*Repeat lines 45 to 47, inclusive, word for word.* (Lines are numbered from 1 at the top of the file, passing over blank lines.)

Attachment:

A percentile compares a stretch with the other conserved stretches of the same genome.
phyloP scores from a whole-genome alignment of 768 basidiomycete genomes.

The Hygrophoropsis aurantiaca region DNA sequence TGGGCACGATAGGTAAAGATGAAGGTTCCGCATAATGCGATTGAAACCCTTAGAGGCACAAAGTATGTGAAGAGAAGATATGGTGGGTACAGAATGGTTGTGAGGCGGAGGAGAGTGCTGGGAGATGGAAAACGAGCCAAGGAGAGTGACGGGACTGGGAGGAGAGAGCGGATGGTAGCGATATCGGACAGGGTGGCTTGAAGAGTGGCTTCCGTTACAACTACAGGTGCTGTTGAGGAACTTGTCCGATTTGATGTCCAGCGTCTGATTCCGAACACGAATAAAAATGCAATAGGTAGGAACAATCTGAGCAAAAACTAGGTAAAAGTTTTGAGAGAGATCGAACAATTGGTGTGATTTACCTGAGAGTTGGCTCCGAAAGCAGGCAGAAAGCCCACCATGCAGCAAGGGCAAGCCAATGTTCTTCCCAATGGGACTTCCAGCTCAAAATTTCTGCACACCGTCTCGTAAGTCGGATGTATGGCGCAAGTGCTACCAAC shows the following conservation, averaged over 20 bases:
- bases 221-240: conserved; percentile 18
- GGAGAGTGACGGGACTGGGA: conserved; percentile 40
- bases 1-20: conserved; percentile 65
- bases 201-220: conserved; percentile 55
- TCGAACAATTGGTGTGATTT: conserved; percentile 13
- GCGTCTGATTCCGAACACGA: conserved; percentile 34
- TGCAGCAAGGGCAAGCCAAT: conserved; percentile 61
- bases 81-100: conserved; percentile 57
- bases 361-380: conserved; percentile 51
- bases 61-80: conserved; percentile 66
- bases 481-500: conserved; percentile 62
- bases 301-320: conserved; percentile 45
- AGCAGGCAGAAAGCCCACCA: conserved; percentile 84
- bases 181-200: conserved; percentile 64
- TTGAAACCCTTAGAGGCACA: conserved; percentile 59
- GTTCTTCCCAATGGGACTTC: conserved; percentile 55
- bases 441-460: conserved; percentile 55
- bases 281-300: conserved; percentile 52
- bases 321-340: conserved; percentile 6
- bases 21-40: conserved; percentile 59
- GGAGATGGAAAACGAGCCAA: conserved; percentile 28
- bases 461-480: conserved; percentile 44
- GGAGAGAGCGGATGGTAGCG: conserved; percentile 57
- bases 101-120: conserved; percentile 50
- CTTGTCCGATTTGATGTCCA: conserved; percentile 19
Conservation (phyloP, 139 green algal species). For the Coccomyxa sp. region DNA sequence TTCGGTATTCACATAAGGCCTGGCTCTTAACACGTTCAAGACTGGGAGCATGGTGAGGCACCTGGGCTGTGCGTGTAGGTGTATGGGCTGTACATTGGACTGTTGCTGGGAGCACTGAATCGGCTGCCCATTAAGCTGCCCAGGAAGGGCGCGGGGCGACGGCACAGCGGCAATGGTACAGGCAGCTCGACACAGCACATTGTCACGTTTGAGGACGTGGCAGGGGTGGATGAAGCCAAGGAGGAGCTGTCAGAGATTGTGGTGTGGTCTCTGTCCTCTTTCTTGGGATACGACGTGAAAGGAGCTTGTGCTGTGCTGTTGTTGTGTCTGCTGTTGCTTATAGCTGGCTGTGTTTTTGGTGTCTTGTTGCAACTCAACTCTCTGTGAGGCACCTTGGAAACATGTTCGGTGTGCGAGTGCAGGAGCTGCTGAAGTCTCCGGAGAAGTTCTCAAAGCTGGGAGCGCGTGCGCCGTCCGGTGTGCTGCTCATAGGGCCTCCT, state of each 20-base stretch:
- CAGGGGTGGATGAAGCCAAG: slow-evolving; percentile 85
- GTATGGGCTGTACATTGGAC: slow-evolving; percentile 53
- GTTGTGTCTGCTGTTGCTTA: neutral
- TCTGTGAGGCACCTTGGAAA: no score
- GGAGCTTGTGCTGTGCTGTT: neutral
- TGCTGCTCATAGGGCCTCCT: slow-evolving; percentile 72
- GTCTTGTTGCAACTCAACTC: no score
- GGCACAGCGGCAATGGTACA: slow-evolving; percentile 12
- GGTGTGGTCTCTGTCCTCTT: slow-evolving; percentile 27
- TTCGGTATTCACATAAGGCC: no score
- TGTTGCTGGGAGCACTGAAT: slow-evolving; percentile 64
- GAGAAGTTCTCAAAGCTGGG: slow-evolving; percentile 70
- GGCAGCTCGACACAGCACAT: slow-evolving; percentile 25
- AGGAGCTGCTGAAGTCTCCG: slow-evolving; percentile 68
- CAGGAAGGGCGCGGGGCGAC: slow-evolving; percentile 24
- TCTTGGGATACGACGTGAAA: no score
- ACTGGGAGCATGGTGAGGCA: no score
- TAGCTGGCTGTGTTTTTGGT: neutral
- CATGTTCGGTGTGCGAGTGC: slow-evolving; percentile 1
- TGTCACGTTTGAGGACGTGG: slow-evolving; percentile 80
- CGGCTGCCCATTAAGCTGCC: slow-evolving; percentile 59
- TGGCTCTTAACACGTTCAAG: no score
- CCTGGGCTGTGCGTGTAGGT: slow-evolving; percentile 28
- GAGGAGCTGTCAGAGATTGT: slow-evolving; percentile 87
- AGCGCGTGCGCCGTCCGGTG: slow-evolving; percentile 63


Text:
- TCTTGGGATACGACGTGAAA: no score
- ACTGGGAGCATGGTGAGGCA: no score
- TAGCTGGCTGTGTTTTTGGT: neutral